I’ll share a little secret – I can’t go near the ocean without scavenging the beach and rocks for signs of sea life, identifying the sea stars and mollusks I can remember from my days as a Vancouver Aquarium volunteer, checking my trusty guide to identify those I can’t. Naturally, Botanical Beach would find its way onto the “must see” list when visiting Vancouver Island.
At the head of the Juan de Fuca Marine Trail , just south of Port Renfrew, is a sandstone shelf that has been carved out by boulders and sculpted by the tides to create a landscape of natural pools. These pools, accessible when the tide ebbs, contain a microcosm of colourful sea life that will enthral young and old alike. My inner child awakens as I pick my way across the rock and peer into the pools, excited in my search for the elusive nudibranch or gumboot chiton.
The unique geology drew biologists to the region and the University of Minnesota established a marine station at the site from 1900 to 1907 for the study of marine algae. Josephine Tilden, the first female scientist on staff at the University, funded the station on donated land. Her work at Botanical Beach led to the first published American scientific work on marine algae. Established as a Class A park in 1989 and afforded the highest level of of protection, Botanical Beach continues to be used by universities for field study and research.
The mollusks, crustaceans and plants that live here have adapted to the rugged environment. Purple sea urchins dig holes in the soft sandstone to protect against the rushing tides. Gooseneck barnacles and blue mussels cling to the edges, closed tight against the air and sun. Sculpins zip along the bottom, hiding in the shadows and blending with the rock. Crabs scuttle across the pools and bury themselves under stones, in cracks and crevices.
Sandpipers join the curious, their muted beige and white blending with the rock, their high-pitched chirps barely audible amid the crash of the waves. They flit along the sandstone, their needle like beaks sifting through the kelp and water for the small worms, snails and insects that make up their diet. Overhead, seagulls and cormorants circle, searching for their next meal.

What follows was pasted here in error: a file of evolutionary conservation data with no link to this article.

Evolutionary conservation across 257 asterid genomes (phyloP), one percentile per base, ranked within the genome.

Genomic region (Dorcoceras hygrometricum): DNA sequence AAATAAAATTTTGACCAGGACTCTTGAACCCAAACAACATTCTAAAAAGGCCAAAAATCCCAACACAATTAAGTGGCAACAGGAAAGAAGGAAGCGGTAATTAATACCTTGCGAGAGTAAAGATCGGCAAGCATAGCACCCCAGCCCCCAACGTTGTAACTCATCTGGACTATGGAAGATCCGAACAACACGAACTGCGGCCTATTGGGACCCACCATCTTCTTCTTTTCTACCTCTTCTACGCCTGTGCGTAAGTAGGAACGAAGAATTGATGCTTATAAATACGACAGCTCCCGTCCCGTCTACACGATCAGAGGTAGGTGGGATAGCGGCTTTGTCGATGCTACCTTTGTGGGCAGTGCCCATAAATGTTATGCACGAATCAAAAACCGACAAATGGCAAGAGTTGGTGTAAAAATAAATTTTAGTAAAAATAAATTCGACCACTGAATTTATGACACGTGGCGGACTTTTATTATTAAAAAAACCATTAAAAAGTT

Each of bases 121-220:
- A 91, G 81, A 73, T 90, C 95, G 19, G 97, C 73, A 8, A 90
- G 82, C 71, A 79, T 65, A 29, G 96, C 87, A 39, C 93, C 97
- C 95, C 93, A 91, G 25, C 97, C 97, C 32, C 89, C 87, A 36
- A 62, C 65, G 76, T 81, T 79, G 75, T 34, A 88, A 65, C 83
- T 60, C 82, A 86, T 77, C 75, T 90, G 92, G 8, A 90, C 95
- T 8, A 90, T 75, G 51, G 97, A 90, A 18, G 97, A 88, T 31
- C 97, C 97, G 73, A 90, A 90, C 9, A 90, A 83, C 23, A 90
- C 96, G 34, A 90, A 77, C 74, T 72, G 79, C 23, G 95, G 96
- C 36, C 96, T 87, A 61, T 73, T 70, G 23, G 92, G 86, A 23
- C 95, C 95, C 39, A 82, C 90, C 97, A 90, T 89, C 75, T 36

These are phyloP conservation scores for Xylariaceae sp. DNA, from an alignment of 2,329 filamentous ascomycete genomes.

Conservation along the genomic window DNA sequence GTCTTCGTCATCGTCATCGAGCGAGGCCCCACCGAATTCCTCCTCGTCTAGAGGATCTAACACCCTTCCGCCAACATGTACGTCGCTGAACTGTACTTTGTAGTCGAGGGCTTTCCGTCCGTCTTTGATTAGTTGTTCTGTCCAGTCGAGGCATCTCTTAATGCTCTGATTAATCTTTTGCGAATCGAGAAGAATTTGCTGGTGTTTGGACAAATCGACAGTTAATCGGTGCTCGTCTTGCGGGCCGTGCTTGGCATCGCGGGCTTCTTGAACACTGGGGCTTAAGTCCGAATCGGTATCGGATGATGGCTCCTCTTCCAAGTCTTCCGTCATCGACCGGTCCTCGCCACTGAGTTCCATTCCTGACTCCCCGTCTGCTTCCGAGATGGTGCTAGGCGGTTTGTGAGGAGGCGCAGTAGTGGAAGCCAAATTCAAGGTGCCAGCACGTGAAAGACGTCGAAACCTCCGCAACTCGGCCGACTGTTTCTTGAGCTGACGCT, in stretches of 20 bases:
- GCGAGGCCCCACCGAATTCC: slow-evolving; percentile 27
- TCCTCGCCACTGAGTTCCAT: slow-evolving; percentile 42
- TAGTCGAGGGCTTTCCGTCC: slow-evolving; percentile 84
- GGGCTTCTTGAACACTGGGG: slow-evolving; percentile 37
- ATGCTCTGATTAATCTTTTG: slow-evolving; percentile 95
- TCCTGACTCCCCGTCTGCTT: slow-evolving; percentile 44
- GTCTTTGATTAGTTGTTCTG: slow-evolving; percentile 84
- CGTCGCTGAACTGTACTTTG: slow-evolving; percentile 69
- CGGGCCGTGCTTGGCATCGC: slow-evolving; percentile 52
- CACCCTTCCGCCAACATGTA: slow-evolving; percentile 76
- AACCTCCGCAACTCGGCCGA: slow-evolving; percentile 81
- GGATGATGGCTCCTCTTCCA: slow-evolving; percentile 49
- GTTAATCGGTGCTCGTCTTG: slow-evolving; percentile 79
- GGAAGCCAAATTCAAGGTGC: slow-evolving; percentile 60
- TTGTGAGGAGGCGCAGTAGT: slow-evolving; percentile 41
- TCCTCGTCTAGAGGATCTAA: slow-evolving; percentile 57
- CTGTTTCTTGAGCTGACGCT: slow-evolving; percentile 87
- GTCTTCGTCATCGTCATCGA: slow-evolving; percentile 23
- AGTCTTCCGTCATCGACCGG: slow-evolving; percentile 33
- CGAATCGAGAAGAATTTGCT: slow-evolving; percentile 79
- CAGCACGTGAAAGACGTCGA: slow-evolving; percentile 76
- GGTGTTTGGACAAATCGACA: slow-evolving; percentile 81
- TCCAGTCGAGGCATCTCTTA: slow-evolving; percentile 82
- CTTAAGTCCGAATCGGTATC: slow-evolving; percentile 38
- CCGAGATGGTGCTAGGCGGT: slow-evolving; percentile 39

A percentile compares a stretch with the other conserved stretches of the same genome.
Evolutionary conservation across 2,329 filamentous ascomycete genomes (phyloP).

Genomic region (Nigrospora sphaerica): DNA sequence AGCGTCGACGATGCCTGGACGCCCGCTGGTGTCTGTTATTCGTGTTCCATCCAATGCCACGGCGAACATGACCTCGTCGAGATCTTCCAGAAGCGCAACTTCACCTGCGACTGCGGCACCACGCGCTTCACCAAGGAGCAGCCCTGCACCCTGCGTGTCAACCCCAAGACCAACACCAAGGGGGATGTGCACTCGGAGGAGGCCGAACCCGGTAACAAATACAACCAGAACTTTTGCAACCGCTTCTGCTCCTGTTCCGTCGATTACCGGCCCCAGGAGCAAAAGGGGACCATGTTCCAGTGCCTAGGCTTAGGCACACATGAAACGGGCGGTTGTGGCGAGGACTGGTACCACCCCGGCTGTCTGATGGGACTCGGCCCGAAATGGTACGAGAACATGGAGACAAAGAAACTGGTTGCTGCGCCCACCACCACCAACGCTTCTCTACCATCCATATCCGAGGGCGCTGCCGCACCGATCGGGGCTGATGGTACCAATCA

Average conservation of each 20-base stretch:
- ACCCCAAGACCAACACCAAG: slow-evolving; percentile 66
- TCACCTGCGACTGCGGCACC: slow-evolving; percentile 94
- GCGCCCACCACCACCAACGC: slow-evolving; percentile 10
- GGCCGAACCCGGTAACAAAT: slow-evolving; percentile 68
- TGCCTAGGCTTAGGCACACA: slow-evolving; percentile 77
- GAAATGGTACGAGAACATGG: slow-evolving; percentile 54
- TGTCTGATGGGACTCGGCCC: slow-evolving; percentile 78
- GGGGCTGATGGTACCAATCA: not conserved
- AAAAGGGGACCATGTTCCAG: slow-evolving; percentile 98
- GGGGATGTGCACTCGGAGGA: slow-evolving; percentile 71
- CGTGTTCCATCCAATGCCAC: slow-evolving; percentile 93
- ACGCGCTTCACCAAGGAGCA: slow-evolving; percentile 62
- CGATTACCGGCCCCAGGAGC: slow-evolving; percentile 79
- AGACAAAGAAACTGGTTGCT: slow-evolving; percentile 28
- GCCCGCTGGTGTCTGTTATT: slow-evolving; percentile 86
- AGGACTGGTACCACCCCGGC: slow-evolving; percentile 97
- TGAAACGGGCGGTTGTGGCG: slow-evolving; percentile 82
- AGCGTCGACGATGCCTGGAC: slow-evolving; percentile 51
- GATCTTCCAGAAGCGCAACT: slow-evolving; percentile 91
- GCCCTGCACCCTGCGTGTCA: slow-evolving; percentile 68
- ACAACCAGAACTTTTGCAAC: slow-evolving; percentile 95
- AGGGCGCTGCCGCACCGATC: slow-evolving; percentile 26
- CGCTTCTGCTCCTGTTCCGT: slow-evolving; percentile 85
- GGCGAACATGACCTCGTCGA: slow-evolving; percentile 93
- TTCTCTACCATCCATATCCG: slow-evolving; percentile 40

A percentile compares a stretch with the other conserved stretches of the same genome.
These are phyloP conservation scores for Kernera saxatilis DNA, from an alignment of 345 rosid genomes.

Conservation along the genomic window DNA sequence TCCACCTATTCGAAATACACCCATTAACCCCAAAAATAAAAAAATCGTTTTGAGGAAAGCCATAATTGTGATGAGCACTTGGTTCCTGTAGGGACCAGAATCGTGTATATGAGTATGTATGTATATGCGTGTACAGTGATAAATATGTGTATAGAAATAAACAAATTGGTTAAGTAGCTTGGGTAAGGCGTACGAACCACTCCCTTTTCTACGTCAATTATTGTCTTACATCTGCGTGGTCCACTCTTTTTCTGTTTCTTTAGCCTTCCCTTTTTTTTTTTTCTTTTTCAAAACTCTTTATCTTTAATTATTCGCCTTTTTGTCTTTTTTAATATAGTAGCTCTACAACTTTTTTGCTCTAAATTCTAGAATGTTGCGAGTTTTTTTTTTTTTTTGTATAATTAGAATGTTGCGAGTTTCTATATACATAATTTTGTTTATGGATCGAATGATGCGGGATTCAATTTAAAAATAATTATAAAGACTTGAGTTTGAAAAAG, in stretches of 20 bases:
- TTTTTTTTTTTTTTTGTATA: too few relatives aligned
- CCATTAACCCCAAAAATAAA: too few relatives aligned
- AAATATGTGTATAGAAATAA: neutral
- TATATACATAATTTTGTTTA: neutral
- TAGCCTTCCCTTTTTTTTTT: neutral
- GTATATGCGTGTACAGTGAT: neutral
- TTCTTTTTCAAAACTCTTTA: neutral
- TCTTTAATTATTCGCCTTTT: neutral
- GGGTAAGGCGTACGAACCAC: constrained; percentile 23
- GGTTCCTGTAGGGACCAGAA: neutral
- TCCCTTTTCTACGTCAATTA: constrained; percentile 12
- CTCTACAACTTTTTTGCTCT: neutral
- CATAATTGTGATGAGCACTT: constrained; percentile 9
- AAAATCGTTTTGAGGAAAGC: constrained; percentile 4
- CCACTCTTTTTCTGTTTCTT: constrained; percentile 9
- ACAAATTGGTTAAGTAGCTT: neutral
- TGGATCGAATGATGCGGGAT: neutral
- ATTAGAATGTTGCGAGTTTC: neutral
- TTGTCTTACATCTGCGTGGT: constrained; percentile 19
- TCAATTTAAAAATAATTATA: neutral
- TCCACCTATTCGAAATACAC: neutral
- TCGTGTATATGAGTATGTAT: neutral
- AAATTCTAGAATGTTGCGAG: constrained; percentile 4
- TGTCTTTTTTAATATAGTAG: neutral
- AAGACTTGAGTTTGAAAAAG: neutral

Beyond the shelf, harbour seals bob in the swell, their round heads peering at the visitors to the rocky ledge before slipping back below the waves. On a good day, you might even catch a glimpse of a grey whale or orca slicing through the water.
Botanical Beach provides the best opportunity to explore the Pacific intertidal zone up close, but is not the only draw. The area surrounding Port Renfrew is also home to world class hiking trails (the West Coast Trail starts here), sandy beaches and some of the largest trees in Canada, including Canada’s Gnarliest Tree.
A short drive from Victoria, a trip to Botanical Beach and surrounding area makes a perfect day trip for those wanting to explore the wild and wonderful British Columbia coastline.
If you go:
- Check the tide tables. The best time to view the pools is when low tide is 1.2 meters or less
- Wear water shoes with a good gripping sole – the barnacles and periwinkle snails are hard on bare feet and the exposed rock can be slippery
- NEVER turn your back on the tide – it can rise quickly and rogue waves can appear suddenly
- Know where you are on the shelf in location to an escape route if the tide begins to rise
- Keep children away from the shelf ledge
- Please keep hands and feet out of the pools to protect the pools from contamination
- Pack out your garbage